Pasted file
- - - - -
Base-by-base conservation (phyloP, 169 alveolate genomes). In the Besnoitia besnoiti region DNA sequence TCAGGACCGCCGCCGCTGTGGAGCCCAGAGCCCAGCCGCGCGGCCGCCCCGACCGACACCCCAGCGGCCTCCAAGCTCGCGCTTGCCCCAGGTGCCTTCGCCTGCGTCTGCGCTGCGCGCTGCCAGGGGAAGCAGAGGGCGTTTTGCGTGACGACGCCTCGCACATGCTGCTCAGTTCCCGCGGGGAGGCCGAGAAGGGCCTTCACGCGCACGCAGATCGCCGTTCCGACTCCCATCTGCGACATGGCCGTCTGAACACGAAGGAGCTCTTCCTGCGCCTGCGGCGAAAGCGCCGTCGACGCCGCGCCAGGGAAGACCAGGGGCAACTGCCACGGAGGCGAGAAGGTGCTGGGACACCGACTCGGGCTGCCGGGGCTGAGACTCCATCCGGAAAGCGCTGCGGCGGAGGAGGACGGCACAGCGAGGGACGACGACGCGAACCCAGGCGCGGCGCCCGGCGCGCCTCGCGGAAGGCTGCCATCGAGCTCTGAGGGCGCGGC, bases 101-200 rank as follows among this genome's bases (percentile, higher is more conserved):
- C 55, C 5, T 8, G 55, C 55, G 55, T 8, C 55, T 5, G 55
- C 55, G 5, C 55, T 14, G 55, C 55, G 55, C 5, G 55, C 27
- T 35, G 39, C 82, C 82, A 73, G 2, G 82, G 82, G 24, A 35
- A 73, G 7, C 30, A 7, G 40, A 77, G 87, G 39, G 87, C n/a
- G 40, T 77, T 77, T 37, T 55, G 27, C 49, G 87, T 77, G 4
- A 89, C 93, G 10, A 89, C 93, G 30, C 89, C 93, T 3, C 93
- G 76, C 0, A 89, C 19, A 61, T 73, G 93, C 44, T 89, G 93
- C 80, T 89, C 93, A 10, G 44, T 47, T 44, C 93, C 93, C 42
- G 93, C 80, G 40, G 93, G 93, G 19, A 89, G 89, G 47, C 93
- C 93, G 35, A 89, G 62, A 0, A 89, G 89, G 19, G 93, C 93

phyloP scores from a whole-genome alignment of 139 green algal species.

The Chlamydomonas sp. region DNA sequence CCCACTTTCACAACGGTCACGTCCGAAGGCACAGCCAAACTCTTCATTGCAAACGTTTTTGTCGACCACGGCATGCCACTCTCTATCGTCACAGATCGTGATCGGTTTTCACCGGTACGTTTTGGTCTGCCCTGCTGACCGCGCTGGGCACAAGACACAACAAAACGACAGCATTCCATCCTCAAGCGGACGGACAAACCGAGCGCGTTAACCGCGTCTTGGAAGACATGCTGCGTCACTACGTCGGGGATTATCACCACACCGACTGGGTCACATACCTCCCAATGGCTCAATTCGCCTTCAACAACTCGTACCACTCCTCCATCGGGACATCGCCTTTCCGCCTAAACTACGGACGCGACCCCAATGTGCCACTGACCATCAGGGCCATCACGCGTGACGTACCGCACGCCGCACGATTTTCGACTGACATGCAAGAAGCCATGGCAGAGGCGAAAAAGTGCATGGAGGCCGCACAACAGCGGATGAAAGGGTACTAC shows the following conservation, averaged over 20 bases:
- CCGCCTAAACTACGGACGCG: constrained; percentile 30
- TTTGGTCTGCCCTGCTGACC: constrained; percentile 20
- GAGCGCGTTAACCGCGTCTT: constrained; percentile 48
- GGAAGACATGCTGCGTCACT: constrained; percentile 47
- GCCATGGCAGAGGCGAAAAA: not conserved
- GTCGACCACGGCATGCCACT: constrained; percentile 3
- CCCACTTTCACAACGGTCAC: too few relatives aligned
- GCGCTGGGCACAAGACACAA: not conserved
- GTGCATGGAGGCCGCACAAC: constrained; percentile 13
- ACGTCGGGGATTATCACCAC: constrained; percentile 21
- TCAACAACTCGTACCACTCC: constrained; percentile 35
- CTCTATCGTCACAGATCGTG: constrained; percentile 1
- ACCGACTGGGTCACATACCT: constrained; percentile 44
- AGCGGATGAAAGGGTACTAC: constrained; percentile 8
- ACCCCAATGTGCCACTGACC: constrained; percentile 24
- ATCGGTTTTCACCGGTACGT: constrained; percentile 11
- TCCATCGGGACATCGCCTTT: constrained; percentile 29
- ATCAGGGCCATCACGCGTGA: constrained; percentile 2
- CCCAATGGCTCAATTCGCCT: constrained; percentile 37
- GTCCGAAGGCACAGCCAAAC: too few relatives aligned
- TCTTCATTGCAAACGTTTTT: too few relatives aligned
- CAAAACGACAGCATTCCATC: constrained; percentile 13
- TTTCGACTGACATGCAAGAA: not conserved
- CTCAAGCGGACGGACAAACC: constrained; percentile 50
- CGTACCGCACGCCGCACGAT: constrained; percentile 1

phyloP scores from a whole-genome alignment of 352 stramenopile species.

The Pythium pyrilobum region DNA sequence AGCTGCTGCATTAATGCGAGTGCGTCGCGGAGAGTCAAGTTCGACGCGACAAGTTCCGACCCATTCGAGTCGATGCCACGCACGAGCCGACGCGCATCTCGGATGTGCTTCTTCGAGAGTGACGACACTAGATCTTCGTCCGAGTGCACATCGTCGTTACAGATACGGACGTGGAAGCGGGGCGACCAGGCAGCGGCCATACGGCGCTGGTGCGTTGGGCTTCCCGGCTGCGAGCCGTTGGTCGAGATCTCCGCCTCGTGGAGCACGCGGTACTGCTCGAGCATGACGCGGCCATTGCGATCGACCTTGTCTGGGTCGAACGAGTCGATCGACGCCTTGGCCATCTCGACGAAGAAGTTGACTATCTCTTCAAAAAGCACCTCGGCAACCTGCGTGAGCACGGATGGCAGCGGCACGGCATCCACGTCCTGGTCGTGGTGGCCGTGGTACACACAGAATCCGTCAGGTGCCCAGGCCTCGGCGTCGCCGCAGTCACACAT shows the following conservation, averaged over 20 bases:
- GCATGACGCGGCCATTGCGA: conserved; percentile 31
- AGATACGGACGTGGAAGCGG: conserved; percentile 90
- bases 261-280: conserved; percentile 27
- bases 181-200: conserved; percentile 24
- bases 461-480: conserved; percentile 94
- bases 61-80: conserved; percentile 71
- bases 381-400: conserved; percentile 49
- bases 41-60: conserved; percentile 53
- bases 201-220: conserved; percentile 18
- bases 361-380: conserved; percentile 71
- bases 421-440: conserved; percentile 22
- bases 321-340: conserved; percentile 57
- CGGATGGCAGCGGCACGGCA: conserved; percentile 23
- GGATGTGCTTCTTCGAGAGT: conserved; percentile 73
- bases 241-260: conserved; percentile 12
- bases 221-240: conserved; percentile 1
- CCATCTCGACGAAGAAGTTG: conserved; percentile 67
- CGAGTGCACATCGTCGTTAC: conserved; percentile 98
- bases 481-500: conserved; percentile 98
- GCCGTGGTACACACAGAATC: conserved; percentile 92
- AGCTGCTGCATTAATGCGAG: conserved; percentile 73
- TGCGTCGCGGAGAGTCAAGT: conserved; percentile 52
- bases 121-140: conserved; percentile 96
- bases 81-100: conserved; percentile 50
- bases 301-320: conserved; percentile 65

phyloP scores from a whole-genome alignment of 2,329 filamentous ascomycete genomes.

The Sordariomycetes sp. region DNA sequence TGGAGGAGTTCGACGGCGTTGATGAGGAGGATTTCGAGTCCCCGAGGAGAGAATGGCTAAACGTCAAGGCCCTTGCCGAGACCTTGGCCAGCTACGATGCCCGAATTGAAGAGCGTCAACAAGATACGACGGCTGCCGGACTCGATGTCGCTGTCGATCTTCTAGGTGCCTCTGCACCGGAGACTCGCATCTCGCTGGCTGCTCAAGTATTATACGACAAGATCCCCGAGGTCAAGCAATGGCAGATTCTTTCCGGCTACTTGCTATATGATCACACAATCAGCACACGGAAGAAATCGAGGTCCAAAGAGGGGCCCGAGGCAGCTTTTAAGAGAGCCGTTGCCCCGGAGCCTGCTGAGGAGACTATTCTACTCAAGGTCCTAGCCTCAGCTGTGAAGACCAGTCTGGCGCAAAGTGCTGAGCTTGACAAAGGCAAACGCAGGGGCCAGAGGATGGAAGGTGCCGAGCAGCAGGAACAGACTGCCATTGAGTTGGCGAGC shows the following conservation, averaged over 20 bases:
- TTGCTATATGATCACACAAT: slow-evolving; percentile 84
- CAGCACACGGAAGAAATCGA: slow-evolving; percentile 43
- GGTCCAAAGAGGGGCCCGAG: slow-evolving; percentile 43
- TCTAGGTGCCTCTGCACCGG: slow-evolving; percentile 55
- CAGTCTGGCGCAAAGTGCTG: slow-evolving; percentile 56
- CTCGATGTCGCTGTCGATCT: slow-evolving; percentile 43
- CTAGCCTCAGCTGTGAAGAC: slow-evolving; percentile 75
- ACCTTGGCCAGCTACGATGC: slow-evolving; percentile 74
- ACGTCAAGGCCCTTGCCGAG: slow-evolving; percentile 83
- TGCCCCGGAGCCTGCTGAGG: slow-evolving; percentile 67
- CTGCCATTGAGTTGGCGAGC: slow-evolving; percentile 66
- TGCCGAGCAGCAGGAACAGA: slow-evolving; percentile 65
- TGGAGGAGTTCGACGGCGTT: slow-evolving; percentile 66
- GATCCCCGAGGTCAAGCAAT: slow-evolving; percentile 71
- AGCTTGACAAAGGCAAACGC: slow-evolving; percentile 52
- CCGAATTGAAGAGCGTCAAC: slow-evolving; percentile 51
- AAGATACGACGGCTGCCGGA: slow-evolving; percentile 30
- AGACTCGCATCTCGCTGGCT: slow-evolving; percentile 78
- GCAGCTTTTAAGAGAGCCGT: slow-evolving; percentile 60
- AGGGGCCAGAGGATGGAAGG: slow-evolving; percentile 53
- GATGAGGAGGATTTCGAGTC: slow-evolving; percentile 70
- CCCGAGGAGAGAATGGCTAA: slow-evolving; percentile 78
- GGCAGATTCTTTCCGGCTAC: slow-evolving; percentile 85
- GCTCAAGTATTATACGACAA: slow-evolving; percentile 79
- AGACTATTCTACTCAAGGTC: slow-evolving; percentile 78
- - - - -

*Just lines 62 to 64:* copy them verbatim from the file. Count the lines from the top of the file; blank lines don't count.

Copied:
- TGCGTCGCGGAGAGTCAAGT: conserved; percentile 52
- bases 121-140: conserved; percentile 96
- bases 81-100: conserved; percentile 50